As so eloquently put by Kombo Features Director Eric Frederiksen “Japanese RPGs can be fun (even though I’m not the biggest fan). They present a carefully crafted story to assemble by grinding battles and wandering dungeons. Talking to characters is mostly incidental and the decisions you make are answered mostly with “Yes” and “Could you repeat the question?” The battle systems vary from game to game, but little freedom is offered in terms of your characters’ abilities, looks, or interactions. I’m tempted to start calling them Cinematic Turn-Based Nonsense Games.” (Ed. Note: I said Combat rather than Nonsense. Either works.-EF)
So basically JRPGS have been mislabelled and are, in essence, no different to the majority of action/adventure games in terms of form. It’s only the presentation that differs. Red Dead Redemption, GTA and BioShock all present a number of role-playing features, from choice-making and freedom to combat upgrades and visual customisation, yet all three are lacking in true role-play. There is no overall, coherent scope to unite these features together to allow the player to impose their own mind upon the character, to mould it into something personal to the player. Of course I’m not saying this is a bad thing by any stretch of the imagination, and the cut scenes, stories and characters would not be as fantastic as they are without the careful dilution of the RPG elements.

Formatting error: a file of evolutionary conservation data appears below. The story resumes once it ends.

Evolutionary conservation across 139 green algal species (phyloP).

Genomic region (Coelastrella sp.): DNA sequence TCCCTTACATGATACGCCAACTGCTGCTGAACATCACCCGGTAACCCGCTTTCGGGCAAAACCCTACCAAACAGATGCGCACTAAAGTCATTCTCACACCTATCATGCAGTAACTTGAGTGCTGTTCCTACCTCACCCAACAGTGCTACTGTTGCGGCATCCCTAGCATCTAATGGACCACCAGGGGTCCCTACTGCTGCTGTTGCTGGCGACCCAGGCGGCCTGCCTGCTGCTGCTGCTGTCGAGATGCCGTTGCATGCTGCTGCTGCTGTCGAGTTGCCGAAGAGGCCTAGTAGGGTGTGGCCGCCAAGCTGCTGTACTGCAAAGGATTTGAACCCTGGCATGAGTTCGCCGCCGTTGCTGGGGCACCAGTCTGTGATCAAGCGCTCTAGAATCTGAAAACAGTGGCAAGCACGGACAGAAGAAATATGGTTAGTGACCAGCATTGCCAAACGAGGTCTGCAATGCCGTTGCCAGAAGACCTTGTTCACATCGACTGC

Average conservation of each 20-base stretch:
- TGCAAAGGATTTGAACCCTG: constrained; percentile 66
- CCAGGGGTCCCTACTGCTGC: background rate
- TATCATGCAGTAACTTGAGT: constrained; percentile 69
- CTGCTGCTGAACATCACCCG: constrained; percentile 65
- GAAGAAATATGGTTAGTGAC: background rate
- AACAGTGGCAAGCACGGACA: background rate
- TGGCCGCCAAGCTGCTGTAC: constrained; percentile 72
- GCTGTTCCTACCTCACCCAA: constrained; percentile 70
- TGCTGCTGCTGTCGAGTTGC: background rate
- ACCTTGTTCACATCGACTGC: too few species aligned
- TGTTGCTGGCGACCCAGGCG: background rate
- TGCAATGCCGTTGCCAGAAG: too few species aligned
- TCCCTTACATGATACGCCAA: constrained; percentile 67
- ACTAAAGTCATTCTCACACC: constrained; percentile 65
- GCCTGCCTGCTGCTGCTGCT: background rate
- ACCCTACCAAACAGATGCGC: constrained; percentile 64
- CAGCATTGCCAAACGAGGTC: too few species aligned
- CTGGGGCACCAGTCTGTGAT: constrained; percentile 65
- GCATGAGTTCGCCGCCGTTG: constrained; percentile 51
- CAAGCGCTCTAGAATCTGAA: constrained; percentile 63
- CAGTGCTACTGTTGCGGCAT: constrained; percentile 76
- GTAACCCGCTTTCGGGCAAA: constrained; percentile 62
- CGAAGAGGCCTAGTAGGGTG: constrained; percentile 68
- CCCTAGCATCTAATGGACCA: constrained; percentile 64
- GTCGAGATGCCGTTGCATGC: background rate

Nevertheless, JRPGs follow this formula precisely. Although they offer role-playing opportunities on some levels, ultimately the story and form is too narrow and scripted for the games to be considered RPGs at all. Who better to summarize the argument than Daniel Erickson of the RPG experts, BioWare:
"You can put a 'J' in front of it, but it's not an RPG. You don't make any choices, you don't create a character, you don't live your character. I don't know what those are - adventure games maybe? - but they're not RPGs."